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CAR interviews Ferrari CEO Amedeo Felisa (2011)

Tue, 11 Oct 2011 00:00:00 -0700

This week CAR is publishing a string of interviews with Ferrari management. Today we speak to Ferrari CEO Amedeo Felisa, a trained engineer who now runs Ferrari day-to-day. CAR’s October 2011 issue – on sale now – contains a VIP tour of Ferrari and interviews with the company’s top brass: president di Montezemolo, Ferrari CEO and engineer Amedeo Felisa and design chief Flavio Manzoni.

We covered so many fascinating topics that some great material could have finished up on the cutting room floor. Instead we’ll publish the full transcripts of the interviews this week. Read on for the full conversation with Felisa, and for the pictures of our access all areas visit, pick up the October issue of CAR (free digital preview here).

CAR: What did you make of the recent British tests pitching the 458 Italia against the McLaren 12C?

Amedeo Felisa: ‘We have very good results especially because it was UK journalists, we were expecting some comment veering in the direction of the McLaren. We were surprised.’

Do you really think the British media lack objectivity?

‘Well, only you British can find a certain level of performance in Aston Martins!’

Ferrari recently commissioned 50 design schools from around the world to design the hypercar of 2025. What did you make of the results?

‘This was the second time Ferrari has done such a competition. Last time the brief was more general and we got [a wide-ranging] perception of Ferrari from young people: some were speaking of F1 cars, some sedans, GT and so on. Perhaps our brief was too specific this time. We asked creative people: ‘think of the Ferrari [hypercar] 20 years from now’. It’s interesting to get the mind of people who are not connected [with Ferrari], what they think of the future for this special brand. The young often speak of green cars, for example.’

What other trends did you see?

‘The students concentrated on hyper technological performance cars. That’s probably the area where we have enough information and ideas!’

Ferrari has just launched the 458 Spider at Frankfurt. What can we expect from this car?

‘The 458 Spider is different to the 430 Spider, it has a rigid hard top. We decided several years ago that the Spider’s future was in that direction. Now it’s easier to make the development of the rigid hard top that in the past was really difficult; the technology is now in the hands of the designers. The problem in the past was the investment, the cost, due to the different linkage between the top and the body was very difficult, it needed lots of tests and tooling to prepare that. Now with new technology and our suppliers, we can do it. The top is totally is different from the California’s: it’s not as complex and the 458 Spider’s is two piece. Easier to move, quicker to open and close, and [needs less] space. I think it’s the first Spider with a rigid hard top [on a mid/rear engined car].’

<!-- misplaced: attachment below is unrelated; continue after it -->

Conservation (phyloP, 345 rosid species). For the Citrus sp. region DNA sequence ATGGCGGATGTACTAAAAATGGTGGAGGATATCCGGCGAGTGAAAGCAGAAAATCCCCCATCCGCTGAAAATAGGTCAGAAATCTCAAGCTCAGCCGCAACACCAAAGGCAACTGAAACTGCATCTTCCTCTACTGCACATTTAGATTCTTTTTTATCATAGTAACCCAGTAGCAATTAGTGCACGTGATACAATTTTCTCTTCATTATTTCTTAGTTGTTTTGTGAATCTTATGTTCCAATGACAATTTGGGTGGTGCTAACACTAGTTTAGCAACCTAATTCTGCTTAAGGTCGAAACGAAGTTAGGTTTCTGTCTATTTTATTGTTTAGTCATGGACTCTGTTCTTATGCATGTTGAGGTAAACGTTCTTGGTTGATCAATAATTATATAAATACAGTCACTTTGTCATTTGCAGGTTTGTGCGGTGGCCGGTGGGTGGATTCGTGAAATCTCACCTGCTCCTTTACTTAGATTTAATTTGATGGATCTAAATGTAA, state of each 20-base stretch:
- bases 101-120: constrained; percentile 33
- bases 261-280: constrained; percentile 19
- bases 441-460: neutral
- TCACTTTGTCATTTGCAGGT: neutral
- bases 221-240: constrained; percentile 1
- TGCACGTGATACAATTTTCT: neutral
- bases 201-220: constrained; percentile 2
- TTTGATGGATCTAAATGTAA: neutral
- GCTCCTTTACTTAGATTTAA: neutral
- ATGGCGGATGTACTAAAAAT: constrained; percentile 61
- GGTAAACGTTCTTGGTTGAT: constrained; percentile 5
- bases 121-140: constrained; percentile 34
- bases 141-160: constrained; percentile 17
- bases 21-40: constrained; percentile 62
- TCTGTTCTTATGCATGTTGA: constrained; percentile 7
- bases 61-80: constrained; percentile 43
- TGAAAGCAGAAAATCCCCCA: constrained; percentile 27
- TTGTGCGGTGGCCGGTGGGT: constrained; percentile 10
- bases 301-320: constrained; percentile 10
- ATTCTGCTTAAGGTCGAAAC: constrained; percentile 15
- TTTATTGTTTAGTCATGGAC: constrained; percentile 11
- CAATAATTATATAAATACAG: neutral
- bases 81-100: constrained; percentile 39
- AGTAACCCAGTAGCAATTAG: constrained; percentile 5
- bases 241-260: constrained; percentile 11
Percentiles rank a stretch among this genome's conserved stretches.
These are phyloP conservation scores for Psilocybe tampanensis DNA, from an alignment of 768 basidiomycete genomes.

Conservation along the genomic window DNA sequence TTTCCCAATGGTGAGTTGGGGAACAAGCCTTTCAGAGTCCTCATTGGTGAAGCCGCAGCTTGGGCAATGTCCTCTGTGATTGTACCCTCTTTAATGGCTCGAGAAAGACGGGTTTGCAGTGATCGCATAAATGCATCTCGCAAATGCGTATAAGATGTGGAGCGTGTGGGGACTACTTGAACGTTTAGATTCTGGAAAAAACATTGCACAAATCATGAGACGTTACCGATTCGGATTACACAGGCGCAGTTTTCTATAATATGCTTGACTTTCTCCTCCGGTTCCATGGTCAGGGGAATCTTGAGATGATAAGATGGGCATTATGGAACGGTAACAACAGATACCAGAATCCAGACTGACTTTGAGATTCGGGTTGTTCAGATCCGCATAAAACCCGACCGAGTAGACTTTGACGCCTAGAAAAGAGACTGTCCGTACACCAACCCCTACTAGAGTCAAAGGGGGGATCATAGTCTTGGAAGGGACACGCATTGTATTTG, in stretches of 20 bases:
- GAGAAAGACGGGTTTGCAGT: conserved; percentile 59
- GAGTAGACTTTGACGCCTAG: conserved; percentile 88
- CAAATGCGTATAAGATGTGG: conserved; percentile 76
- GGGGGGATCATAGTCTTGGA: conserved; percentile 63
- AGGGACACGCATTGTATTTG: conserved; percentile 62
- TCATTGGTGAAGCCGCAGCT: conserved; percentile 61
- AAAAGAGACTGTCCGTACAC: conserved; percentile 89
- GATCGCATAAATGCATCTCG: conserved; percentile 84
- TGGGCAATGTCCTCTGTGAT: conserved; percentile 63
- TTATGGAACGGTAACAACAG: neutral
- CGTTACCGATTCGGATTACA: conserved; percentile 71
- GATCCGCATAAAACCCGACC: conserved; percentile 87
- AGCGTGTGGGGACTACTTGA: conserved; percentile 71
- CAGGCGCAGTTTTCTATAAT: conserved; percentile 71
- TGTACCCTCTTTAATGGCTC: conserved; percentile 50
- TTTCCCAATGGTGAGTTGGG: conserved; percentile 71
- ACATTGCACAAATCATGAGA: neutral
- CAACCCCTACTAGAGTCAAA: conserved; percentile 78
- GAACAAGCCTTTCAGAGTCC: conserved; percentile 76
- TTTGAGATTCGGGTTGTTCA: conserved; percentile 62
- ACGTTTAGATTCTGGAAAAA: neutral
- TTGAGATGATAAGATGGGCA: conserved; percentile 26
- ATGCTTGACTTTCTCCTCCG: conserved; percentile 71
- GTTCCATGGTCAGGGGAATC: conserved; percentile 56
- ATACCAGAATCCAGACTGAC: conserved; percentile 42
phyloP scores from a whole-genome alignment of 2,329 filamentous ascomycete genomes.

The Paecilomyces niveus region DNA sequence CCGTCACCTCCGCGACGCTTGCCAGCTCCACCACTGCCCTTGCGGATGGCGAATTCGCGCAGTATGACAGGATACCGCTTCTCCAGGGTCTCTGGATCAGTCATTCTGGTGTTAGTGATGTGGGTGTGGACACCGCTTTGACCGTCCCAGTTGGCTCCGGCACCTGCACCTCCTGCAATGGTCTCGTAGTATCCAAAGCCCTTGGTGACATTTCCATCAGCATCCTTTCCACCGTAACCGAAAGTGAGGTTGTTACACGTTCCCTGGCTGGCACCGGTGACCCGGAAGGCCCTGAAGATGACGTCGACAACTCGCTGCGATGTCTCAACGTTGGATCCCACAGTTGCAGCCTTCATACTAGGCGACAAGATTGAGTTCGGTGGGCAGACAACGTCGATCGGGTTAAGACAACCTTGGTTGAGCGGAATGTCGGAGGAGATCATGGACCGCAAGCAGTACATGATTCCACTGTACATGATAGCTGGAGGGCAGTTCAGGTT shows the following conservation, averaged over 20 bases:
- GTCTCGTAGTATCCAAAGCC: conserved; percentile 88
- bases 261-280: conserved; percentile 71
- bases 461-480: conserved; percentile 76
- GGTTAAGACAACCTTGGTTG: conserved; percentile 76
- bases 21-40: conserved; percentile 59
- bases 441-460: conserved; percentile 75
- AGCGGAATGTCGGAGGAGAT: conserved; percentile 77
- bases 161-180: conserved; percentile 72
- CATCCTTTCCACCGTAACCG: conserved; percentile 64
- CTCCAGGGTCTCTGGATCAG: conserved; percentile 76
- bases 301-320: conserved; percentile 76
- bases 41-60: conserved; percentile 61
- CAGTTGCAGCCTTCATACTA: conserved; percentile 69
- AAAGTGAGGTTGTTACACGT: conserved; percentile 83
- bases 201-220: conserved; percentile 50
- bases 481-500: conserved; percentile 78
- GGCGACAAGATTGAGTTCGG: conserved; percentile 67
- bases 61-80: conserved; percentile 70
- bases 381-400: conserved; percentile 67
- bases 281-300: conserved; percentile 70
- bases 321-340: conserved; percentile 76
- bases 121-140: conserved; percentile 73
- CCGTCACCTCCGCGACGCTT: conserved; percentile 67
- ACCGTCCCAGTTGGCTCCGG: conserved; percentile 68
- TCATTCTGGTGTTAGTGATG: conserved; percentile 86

Which roof supplier did you use?


How much of a weight penalty is there over the canvas roof 430 Spider?

‘More or less the weight increase is close to what we’ve had in the past, [perhaps] a little better. This is important because everyone expects a rigid hard top to have a higher weight and that’s not the case. It’s a good result because it’s not easy to engineer. It’s very clever.’

Does the roof retract on the move?

‘Some manufacturers add that [feature] but we don’t understand why you’d want to open or close it when you’re driving.’

It’s very useful in the UK, with our schizophrenic weather...

‘But you can stop the car. Frankly speaking that feature is not really adding value to the customer. It’s technically feasible but we think it’s not that interesting.’

How long does the roof mechaism take?

‘Fourteen seconds. Three-quarters of the car is like the coupe except the rear deck is different. On the coupe we have the glass [window] at the back, but here we have decided on a diferent style. In some respects it won’t exactly be the Spider of the coupe as the back part is different. [So far] we’ve had good sucess with all the people we’ve presented the car to.’

So it weighs the same as the coupe?

‘We still have about 50kg more than on the Coupe. But the impact on performance is very low. The character of the Spider customer is different, maybe they’re not expecting as much performance as the coupe. The customer will like to drive and uyse the car in a quick way, but he’s not asking for the ultimate performance like the ones who buy the coupe.’

Do lots of Ferrari customers have both Spider and fixed-head?

‘In the past, 10-15% of customers bought both. Normally we have more customers for the Spider, especially in the US, our best market. In the UK we sell more Spiders than coupes; in Italy we prefer the coupe. The handling is very close; in some ways, the Spider is more comfortable than the coupe. The customer [still] wants to have the performance but they want the open air feeling more than the best timed lap at Fiorano. It’s a bit softer but you have to look very closely to feel that. Stiffness of chassis is diferent but you have enough stiffness to get the good dynamics. The Spider has enough stiffness [for this kind of car, and convertible] customers do not like to have the same damper rigidity as the coupe’s.’

By Phil McNamara